Consumer Price Inflation (CPI) printed a slower pace of inflation in the UK in September, according to a report issued by the Office for National Statistics. This was attributed to lower energy prices compared to last year.
Inflation rose at the slowest pace in almost three years, rising 2.2 percent last month, which was in line with forecasts and also lower than the August rate of 2.5 percent.
Inflation on food prices remained at the lowest in two years, and prices for other non-food related goods also fell at a much faster rate.
The slowing rate of inflation raises speculation that the Bank of England will now have more leeway to increase quantitative easing. Due to a series of soft UK data, particularly employment numbers and growth, the central bank will likely opt for more stimulus in order to boost the ailing British economy.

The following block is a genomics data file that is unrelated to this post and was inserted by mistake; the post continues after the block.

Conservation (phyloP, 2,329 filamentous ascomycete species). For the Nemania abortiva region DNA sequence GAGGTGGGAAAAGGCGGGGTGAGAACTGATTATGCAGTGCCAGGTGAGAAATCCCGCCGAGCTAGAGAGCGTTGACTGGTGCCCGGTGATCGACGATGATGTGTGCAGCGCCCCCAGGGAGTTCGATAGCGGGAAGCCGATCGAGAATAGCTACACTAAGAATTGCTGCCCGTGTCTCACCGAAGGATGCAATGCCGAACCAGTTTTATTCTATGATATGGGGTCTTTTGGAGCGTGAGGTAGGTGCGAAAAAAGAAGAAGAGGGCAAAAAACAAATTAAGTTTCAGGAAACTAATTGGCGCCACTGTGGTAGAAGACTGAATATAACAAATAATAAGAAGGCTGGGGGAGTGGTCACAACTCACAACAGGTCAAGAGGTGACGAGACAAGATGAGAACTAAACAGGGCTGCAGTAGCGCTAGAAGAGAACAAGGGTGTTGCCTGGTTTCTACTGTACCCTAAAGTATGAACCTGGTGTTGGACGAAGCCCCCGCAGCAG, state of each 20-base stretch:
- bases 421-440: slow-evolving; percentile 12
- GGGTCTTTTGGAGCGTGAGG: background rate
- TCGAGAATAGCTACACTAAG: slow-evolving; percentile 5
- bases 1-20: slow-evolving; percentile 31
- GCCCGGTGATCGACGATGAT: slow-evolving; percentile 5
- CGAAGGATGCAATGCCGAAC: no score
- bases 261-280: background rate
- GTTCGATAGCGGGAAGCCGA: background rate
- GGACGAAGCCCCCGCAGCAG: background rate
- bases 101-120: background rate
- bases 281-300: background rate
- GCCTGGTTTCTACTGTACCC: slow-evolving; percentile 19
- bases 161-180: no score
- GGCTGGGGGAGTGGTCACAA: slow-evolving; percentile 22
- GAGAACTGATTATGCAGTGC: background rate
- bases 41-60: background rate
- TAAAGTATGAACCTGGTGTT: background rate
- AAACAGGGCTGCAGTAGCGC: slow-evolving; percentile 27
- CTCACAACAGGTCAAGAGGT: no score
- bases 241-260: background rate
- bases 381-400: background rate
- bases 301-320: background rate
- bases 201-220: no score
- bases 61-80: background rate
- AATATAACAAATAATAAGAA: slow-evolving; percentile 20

Some speculate that the BOE will increase its asset purchase programme by another 50 billion pounds at its next policy meeting on November 8. Such a move results in increasing the money supply, which in turn has a weakening effect on the British currency.
The pound began declining after the release of today’s data. GBPUSD touched a European session low of around $1.6070 versus an earlier high of around $1.6110.
However, some economists expect that CPI will rise again soon based on an announcement by some of the UK’s largest energy suppliers who said they will begin increasing prices by around 6 to 9 percent.